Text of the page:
(Actions 1.1, 1.5, 5.1, 5.6)

The Youth Transitioning from Care Program commenced 1 July 2014 and is funded through the Child, Youth and Family Services Program (CYFSP). The Program will support young people from 16-18 years of age to consolidate living skills and promote independence. The program is for young people in out of home care (and may also be involved with Youth Justice, including residing at Bimberi) who are at risk of an unsuccessful transition to independence.

Consolidation of the program and partnership building with other services.

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Strategy Six: Collaboration

A comprehensive and effective youth justice strategy that delivers the best outcomes for children, young people and their families relies on coordinated action by government and authentic participation of the community. The ACT Government has placed significant priority on agencies working collaboratively to achieve better outcomes for children, young people and their families.

A whole of government and community approach to youth justice focuses on the need to break down barriers to communication and to get people within agencies to work as part of one inclusive sector. By collaborating effectively, government agencies must work together and with community organisations, regardless of organisational boundaries. Working effectively across government and community will support continuous improvement and seek better ways of doing things.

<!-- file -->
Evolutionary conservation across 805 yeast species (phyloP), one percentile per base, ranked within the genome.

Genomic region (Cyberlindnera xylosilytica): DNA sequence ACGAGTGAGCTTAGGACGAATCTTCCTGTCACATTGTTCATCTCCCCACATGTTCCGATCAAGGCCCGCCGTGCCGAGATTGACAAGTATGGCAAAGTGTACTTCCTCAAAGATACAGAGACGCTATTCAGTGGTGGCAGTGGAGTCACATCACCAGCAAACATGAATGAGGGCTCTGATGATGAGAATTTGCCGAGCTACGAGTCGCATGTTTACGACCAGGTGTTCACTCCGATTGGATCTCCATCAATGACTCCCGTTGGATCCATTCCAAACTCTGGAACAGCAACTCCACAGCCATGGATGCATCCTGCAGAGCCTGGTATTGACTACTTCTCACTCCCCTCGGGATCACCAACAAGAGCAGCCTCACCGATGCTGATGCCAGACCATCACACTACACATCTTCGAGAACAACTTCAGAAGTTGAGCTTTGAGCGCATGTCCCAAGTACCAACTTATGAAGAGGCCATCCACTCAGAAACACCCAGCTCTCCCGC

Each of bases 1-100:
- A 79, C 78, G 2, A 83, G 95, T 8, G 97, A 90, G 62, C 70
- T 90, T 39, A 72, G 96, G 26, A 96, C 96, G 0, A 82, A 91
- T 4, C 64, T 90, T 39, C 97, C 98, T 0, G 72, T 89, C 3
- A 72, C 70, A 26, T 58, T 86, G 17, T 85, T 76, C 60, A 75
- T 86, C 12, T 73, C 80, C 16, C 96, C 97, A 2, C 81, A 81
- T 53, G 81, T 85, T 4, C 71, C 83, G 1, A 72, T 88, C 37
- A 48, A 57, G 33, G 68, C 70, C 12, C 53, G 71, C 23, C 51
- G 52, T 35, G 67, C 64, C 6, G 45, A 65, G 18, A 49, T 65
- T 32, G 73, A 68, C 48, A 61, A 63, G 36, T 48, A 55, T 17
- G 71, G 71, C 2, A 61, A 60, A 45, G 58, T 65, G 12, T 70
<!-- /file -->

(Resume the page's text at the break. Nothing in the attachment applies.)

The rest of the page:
Outcome
A shared responsibility across government and community for reducing offending and re-offending by young people.

Focus of work in 2013-14
The focus of work under this strategy has been about reviewing and confirming across government priorities and undertaking related policy and project development.

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Case study

Case Management and Support (MPower) Operational Group

David’s* story...

David is 16 years old and has a history of involvement with the youth justice system. He is currently on bail for theft-related offences. He is struggling to keep to the conditions of his bail, which include attending school.

There are long standing issues with school for David. He has had difficulty adapting to secondary school life and his learning disability has meant that he has slipped behind his peers. He is now questioning why it’s important for him to go to school at all, and this means he is at risk of breaching his bail conditions.

To better support David as part of his case management under Youth Justice (YJ), he was referred to MPower. This is a group with multi-agency involvement and a strong local Aboriginal and Torres Strait Islander membership. MPower’s strength is in assisting young people who are involved in the youth justice system by providing support that is culturally responsive and tailored to their needs.